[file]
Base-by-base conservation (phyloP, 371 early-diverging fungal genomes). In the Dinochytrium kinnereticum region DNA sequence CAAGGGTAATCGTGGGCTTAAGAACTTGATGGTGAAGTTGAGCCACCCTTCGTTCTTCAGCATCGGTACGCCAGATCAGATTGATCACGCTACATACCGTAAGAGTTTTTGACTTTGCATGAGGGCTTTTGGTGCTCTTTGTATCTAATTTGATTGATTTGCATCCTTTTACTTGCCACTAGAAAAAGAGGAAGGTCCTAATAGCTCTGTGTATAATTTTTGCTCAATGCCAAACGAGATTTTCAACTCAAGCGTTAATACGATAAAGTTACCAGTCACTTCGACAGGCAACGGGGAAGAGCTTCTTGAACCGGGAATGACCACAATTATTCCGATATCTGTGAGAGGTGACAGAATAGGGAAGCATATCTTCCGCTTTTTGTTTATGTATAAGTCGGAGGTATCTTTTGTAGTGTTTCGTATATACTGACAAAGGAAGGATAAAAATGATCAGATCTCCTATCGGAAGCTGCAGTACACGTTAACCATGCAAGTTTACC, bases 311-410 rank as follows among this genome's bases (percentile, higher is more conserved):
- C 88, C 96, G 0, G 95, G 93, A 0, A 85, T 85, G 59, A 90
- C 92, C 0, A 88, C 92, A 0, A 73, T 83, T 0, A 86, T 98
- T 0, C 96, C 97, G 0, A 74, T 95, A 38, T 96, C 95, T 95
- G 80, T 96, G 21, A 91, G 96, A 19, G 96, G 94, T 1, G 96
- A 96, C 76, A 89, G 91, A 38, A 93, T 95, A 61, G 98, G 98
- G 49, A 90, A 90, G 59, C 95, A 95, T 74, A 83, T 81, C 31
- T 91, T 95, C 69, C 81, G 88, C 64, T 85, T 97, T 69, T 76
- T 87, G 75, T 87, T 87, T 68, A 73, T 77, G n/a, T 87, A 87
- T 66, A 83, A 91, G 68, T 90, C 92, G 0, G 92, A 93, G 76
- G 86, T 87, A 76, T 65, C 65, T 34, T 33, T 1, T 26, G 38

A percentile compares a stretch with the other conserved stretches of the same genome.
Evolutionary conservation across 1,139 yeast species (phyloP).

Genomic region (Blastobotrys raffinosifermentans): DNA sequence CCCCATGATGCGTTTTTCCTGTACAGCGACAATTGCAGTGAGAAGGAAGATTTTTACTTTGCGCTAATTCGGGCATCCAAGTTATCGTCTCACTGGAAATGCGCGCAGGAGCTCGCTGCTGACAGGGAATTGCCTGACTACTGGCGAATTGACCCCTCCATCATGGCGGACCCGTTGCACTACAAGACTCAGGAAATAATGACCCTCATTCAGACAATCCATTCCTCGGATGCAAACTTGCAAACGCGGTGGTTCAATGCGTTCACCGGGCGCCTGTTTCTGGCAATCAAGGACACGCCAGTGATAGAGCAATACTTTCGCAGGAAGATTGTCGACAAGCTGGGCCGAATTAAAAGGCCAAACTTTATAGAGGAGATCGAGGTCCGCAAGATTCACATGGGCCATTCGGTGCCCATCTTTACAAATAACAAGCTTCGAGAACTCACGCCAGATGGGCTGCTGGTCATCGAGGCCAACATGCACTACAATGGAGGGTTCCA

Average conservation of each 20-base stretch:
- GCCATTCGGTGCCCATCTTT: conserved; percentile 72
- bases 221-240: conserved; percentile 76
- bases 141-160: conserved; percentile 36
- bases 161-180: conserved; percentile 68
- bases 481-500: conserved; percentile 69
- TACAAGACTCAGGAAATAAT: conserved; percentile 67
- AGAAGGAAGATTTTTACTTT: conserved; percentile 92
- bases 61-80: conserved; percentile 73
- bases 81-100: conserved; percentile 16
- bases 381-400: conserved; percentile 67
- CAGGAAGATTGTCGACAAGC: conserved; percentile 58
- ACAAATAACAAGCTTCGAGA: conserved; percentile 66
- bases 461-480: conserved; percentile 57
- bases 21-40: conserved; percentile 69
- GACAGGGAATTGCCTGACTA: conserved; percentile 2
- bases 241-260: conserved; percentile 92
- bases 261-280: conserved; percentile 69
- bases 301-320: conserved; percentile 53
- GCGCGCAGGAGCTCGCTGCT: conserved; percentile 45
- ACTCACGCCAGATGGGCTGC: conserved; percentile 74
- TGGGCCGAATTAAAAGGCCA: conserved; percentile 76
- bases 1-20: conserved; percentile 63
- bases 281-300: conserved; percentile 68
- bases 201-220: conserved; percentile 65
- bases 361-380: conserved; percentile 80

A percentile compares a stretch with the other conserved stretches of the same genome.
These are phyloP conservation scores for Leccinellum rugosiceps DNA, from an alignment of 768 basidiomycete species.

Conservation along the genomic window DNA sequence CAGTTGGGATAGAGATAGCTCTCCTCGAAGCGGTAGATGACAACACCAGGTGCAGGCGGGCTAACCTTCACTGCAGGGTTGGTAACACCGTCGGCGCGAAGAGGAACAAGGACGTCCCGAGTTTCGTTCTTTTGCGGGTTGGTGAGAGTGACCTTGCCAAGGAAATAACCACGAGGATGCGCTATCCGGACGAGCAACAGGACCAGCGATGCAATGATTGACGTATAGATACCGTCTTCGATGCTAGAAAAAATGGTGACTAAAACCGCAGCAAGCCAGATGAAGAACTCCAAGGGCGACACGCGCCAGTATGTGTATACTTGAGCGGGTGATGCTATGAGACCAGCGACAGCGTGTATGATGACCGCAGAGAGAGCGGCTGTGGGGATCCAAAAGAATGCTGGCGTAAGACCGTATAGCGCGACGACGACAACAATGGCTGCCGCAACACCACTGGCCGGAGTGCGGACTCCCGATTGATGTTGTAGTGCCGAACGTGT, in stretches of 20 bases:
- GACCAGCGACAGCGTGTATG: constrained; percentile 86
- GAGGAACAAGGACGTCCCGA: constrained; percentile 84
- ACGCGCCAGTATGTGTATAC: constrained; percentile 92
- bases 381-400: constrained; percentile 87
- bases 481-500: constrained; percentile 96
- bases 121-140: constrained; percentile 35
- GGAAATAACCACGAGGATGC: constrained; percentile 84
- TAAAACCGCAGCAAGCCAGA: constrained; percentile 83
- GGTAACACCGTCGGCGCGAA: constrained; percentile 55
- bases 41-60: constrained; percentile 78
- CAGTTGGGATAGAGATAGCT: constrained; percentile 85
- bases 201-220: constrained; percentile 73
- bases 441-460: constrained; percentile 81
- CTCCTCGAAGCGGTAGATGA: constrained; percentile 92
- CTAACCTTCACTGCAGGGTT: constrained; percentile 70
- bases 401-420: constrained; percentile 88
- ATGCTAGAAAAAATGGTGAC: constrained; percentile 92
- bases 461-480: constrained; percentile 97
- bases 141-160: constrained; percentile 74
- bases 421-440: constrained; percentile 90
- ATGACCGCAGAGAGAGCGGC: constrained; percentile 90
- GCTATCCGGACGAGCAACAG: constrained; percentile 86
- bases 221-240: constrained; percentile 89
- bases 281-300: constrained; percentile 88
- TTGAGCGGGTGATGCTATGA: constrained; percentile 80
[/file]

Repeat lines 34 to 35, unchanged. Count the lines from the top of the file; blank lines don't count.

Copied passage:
- GCGCGCAGGAGCTCGCTGCT: conserved; percentile 45
- ACTCACGCCAGATGGGCTGC: conserved; percentile 74